It’s 617AM and this morning I will pick up my 200th bag of ocean bound plastic. I started this journey 10 months ago and the world today is a stark place. I began gathering the 200th bag yesterday and filled it with some mostly paper litter, but will need to finish it this morning. Dr. Plastic Picker is ambitious. For my 200th bag I chose a large kitchen garbage bag. I think everyone on Instagram will really like a big bag for the 200th one.
As I’ve mentioned to you, my patients in clinic and my own children, I do a lot of thinking when I’m picking up plastic. I started litter picking and ocean beach cleaning after emotional exhaustion from my work which is doctoring children. But nature healed me and the simple act of cleaning up our neighborhood helped me. When I pick up trash, I let my mind wander and I often think of you – my patients and my own children. Dr. Plastic Picker has been a pediatrician and a mother for too long. I found that rather than trying to escape work worries, I was able to think more clearly about all the forces that hurt children. And as a doctor, I naturally want to fight against those forces. One of those forces is Big Oil and Big Plastic that is trying to flood the environment with plastic waste.
It is the last day of May and I think I’ve come to the natural conclusion of my time with Trip and T’pol in Star Trek Enterprise. I wrote a blogpost close to my heart regarding how being immersed in their romance helped me get through the last three months of COVID-19 quarantine https://drplasticpicker.com/the-star-trek-enterprise-romance-of-tpol-and-trip-im-going-to-give-them-the-ending-they-deserve/. I watched some of the fan montage videos and read more fanfiction that was on-line yesterday. I rewatched some of the key scenes from the first three seasons, and rewatched my favorite scene several times yesterday. The series helped me get through the last three months but at some point it is time to end this chapter. Sometimes the second or third time around you are experiencing just echos of the intense first moments, feelings.
Is this why people have extramarital affairs, sometimes without reasons continue to have many many children, or ask to change offices again? Are we always trying to recapture that intense first moment?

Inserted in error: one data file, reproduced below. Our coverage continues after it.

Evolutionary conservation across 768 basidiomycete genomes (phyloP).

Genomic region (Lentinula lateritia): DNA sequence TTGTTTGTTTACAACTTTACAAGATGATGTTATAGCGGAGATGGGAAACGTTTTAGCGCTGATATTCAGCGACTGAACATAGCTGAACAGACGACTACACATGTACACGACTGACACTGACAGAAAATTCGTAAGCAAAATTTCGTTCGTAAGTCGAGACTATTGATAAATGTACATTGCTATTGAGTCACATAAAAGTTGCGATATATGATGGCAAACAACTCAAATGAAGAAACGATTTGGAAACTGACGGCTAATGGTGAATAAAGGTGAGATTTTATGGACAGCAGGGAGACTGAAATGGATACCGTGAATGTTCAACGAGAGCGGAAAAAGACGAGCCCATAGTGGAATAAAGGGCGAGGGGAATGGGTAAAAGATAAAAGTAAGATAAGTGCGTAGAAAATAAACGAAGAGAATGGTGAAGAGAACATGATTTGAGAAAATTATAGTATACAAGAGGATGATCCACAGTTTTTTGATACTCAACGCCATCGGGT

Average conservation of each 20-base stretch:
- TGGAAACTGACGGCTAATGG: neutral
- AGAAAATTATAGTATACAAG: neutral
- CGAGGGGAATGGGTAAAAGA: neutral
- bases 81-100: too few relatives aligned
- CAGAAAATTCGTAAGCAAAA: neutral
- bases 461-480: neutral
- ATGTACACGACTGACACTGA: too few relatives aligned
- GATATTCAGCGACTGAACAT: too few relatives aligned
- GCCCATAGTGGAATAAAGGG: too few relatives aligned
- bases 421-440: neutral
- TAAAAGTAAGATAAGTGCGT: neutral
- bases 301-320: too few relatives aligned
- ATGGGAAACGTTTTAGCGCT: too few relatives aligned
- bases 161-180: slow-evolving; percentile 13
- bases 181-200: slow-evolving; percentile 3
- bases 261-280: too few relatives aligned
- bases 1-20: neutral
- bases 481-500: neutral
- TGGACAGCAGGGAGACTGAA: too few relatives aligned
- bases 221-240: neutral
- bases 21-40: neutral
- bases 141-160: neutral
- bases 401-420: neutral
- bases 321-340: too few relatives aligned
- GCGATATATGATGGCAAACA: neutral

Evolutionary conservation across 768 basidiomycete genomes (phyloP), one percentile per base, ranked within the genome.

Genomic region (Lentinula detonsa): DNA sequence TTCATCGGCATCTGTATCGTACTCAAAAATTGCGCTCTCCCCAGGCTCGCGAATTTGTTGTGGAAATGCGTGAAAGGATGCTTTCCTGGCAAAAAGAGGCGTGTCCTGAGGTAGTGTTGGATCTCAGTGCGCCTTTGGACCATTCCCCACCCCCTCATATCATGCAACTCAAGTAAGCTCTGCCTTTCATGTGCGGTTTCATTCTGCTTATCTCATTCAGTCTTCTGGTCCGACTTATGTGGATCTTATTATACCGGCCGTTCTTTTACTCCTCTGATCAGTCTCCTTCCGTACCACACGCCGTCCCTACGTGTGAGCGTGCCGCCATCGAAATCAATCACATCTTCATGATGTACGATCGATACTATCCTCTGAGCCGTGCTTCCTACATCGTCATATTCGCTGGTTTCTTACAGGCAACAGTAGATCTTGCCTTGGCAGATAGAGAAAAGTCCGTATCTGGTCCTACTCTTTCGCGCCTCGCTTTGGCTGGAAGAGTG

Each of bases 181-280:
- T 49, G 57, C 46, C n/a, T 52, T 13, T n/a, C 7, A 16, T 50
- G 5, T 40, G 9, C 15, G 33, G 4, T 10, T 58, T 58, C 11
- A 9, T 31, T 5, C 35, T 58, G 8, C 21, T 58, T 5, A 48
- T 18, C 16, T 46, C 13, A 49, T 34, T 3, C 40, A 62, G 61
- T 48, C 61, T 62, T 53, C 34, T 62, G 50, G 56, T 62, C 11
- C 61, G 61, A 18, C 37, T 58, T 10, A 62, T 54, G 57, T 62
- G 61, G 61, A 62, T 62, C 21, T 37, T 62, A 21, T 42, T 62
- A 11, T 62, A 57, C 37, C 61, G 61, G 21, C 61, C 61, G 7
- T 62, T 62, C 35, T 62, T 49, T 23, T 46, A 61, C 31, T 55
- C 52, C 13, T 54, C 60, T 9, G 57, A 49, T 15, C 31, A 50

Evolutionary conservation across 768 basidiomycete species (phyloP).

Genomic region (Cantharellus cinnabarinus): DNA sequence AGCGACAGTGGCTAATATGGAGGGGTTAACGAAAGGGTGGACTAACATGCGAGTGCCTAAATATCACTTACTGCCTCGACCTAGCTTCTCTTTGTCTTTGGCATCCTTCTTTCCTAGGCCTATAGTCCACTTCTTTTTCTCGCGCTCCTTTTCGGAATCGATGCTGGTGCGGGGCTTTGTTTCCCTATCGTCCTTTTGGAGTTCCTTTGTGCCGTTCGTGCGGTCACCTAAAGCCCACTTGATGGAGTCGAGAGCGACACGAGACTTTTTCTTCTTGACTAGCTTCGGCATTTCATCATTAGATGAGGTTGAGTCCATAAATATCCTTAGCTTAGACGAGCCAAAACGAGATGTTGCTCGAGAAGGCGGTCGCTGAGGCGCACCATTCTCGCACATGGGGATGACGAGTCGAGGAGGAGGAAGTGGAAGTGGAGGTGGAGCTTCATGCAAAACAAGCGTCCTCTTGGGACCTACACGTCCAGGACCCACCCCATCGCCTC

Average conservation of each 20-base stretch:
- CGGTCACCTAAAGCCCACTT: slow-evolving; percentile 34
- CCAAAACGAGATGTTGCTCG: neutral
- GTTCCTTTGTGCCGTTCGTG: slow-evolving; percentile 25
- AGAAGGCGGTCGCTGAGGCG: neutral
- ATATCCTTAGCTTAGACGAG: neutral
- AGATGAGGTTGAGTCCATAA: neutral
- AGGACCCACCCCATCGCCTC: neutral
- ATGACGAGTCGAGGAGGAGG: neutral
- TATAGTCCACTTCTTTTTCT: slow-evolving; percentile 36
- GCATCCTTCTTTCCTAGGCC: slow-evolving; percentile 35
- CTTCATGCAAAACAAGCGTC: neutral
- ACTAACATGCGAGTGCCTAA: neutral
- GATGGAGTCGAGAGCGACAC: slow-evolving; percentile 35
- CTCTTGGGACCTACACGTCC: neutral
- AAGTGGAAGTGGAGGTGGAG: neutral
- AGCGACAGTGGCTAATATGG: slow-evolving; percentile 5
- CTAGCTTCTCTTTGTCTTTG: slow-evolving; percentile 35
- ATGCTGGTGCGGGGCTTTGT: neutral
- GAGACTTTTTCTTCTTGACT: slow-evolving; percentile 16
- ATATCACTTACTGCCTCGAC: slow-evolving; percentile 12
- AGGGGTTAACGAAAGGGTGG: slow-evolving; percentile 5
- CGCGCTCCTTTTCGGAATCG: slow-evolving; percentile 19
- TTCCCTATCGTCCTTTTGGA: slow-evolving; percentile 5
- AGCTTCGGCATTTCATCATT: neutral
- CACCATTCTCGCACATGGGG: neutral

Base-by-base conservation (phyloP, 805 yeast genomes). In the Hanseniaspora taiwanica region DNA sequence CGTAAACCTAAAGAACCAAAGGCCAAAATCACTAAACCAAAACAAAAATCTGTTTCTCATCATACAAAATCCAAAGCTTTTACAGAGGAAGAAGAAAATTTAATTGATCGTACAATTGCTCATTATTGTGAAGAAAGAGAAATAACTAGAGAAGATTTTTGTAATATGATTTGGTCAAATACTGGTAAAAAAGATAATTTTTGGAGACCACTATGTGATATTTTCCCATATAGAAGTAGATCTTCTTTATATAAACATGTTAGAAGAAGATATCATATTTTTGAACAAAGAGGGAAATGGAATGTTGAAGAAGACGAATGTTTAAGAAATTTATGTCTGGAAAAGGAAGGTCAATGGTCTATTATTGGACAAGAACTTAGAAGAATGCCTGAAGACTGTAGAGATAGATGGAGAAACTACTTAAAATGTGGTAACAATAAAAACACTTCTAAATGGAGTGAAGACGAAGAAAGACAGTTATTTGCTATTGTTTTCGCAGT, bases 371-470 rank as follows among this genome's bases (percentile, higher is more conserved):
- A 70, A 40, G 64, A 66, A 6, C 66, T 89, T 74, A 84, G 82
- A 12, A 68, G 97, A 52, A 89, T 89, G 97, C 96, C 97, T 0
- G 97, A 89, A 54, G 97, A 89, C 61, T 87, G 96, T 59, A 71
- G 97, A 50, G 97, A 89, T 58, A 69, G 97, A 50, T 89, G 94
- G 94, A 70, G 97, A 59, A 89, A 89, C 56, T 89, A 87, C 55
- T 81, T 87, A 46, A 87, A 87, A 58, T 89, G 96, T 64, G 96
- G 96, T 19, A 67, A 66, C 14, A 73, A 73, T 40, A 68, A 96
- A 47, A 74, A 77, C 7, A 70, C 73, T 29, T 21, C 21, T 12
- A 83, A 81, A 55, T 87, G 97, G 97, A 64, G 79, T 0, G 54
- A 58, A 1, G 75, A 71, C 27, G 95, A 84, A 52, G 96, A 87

I am bag 196 today of ocean bound plastic gathered https://drplasticpicker.com/plastic-picking-round-up/. There is an entire litter picking/beach clean up Instagram world, about 800 that I am connected with, who “follow” each other. One of the beach cleaners just north of me found a set of dentures, and it was on her bucket list of things to find. Another person in LA mentioned that I was so close to 200. It’s an off-kilter group which I’ve come to enjoy being part of.
I’m not sure how you have been dealing with the COVID-19 quarantine, but I have been watching Star Trek. I mean A LOT of Star Trek. I grew up watching reruns of the original Star Trek. Spock, the Vulcan Science Officer, spoke to me. Even then, the action scenes were corny and the alien world settings unrealistic – but the storylines and the pseudophilosophical delvings into space and time and logic, touched something in my teenage heart. Then Star Trek the Next Generation ran 1987-1994, right during my middle school and high school years, I watched that too. I became a big fan of Captain Jean Luc Picard and his Shakepearan take on a Starship Captain. But there was not a great Vulcan on the show, so I have always been more of an Original Star Trek fan and of course Spock.
Nothing profound this morning. It’s 552AM on a Saturday, and I am grateful for my fresh cup of coffee. The Upcycled Presidential Bird House is still bringing us great joy and the birds are singing outside https://drplasticpicker.com/five-plastic-free-things-that-weve-accomplished-during-stayhome-covid-19-quarantine/. I’m beginning to identify the different species and their bird songs are distinct. I never realized hummingbirds have different songs. I thought they didn’t have a song since they always seen pre-COVID-19 busy franatically beating their wings. But during this quarantine I’ve seen a hummingbird rest on a tree and I have learned to identify their distinct singing.